3. DRM for all!

Trans Pacific Partnership DRM

Now before you think we have issues with artists and companies making a living and protecting their work from piracy, let’s be clear. We don’t, we’re all for it. The thing is, it’s always done in the most ham-fisted, dunderheaded way that actually harms the product for those who legitimately purchased it. Take DRM for example.

As a concept Digital Rights Management is no bad thing. It stops pirates from ripping off creators and enabling them to make enough money via legitimate sales that’ll help them continue making great stuff for us.

Trans Pacific Partnership underwear gnomes
Still a better plan than this

However DRM rarely works as advertised, especially when it comes to video games. For example, in 2013 EA’s Sim City 5 required players to always be connected to the internet, even when playing solo, as this was supposed to allow some MMO style features.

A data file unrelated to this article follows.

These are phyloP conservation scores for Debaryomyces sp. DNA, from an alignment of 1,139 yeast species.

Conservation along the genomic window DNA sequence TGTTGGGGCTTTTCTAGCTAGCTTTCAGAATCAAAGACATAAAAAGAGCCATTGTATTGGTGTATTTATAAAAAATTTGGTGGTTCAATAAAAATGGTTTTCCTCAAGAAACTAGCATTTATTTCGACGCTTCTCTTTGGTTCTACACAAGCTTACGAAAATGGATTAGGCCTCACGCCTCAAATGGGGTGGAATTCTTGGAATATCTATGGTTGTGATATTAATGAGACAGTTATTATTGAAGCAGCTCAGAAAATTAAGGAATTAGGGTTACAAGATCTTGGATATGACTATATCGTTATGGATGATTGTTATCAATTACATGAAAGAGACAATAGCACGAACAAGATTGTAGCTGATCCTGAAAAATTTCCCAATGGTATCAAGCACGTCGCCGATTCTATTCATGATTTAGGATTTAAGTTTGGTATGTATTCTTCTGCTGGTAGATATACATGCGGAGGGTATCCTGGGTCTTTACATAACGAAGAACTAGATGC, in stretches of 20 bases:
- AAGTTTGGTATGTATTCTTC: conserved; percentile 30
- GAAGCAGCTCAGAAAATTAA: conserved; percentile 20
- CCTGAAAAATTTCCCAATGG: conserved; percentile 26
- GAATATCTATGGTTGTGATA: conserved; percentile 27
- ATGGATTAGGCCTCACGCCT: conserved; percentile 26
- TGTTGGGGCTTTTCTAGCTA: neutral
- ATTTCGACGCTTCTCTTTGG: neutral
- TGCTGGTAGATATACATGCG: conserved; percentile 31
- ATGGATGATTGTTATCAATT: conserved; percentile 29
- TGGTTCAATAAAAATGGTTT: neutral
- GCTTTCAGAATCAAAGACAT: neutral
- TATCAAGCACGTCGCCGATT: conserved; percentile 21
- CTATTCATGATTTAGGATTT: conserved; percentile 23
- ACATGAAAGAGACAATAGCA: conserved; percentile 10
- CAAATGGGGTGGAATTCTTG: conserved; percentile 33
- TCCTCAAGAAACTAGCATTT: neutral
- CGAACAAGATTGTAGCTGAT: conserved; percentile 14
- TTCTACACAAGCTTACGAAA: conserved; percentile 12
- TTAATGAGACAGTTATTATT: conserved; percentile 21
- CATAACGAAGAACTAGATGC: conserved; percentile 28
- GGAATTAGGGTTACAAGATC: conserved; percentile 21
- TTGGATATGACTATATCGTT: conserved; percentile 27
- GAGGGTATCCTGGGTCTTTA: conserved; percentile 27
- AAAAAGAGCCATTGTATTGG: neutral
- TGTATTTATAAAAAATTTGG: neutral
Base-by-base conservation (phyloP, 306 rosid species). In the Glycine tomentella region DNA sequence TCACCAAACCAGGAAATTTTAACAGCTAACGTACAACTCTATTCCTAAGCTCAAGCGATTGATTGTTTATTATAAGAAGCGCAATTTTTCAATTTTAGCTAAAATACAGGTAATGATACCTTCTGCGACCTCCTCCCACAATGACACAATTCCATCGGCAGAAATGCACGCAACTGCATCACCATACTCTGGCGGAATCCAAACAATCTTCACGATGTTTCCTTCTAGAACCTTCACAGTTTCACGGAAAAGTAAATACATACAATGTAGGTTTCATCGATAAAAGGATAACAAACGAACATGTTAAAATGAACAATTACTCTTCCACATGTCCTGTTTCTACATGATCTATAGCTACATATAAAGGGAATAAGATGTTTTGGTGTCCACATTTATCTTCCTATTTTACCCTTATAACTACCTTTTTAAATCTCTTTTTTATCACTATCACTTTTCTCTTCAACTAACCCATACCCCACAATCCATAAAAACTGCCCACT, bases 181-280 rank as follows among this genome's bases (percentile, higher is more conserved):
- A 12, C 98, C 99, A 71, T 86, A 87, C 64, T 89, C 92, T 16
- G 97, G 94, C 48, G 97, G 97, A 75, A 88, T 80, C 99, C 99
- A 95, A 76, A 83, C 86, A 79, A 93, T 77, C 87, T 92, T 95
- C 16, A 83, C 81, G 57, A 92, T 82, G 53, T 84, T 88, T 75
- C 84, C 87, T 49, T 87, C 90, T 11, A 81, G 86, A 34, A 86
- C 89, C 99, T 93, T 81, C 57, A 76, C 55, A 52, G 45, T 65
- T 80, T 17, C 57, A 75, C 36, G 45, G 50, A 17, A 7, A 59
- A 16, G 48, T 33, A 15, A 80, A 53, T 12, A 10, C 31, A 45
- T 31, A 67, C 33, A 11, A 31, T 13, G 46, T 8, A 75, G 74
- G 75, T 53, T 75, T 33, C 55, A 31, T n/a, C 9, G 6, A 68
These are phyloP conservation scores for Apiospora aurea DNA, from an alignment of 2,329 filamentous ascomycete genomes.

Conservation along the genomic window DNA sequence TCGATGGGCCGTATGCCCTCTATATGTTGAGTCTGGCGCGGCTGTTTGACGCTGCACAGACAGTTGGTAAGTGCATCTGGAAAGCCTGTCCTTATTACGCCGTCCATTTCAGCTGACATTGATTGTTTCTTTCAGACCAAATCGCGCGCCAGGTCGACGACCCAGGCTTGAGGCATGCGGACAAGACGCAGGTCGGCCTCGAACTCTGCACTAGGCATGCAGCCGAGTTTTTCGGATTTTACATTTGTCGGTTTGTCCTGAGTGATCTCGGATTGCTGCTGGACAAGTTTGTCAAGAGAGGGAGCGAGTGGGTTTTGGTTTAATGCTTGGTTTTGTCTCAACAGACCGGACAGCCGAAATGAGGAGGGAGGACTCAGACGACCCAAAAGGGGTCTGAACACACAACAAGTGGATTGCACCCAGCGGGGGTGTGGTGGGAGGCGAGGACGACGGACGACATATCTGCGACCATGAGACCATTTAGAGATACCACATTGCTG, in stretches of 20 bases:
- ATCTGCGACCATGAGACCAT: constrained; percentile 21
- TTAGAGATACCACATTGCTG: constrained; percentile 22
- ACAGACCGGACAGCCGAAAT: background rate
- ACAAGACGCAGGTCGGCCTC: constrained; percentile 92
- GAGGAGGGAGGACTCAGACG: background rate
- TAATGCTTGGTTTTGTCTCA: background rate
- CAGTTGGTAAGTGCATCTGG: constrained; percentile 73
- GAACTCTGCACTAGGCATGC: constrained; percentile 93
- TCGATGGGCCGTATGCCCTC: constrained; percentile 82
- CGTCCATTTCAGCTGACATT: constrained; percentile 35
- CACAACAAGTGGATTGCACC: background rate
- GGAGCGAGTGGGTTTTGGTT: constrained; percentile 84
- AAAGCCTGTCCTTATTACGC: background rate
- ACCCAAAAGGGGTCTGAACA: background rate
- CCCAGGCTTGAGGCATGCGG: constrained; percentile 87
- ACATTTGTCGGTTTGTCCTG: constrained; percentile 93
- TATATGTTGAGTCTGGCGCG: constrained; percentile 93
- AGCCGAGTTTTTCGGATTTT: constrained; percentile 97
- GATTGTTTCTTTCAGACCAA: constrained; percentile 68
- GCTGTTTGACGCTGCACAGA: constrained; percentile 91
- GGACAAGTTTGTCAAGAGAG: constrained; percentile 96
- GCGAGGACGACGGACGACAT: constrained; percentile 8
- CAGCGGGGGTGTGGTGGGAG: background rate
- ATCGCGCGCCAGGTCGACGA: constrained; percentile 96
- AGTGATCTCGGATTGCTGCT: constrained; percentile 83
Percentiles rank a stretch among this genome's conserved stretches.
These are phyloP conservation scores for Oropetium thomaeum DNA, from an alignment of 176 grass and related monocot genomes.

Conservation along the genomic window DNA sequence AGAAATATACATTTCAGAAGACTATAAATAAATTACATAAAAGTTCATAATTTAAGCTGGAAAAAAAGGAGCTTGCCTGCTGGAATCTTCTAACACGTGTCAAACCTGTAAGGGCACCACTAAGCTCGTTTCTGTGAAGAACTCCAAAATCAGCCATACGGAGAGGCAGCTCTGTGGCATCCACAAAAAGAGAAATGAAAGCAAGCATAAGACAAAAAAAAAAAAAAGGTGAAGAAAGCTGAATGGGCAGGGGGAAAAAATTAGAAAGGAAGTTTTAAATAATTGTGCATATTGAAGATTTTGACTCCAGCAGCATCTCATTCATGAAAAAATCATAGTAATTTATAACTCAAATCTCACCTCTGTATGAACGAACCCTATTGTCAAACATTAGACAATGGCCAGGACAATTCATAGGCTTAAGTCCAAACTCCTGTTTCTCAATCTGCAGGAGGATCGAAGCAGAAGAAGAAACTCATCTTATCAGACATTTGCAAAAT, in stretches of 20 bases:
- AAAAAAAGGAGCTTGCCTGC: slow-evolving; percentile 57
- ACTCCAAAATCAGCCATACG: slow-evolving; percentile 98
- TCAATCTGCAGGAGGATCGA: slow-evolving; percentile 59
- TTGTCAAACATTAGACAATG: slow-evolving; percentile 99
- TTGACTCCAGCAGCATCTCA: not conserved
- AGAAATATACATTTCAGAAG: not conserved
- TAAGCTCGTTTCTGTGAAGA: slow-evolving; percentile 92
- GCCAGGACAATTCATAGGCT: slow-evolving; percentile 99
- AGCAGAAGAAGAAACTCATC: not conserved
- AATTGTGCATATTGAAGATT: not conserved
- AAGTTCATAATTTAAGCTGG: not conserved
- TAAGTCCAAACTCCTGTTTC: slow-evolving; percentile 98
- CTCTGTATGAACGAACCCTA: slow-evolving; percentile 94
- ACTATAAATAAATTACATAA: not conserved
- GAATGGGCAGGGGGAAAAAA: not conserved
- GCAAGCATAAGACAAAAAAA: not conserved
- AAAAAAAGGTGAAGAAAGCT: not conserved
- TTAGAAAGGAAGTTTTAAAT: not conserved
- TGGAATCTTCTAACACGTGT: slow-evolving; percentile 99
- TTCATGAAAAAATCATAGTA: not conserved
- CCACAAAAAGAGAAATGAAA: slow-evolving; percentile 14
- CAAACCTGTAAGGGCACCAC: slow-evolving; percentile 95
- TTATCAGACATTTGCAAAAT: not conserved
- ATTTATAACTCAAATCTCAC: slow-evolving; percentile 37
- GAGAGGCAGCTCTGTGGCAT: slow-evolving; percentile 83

This turned out to just be a DRM feature, that EA then said couldn’t be turned off, even after causing huge problems at launch time, preventing those who had purchased the game legitimately from playing it.  Enterprising hackers and modders later found out that EA was barely using the internet connection and that it could indeed be switched off.

Now under the TPPA those hackers and modders, and anyone who messes with DRM, even to see how it works, could be branded a criminal and prosecuted, even if they’re not making money from it.

Even if you want to use existing software to rip DVD’s or Blu-Rays that you already own for your own use and to clear some shelf space clutter, you could effectively be branded a criminal and open to hefty prosecution.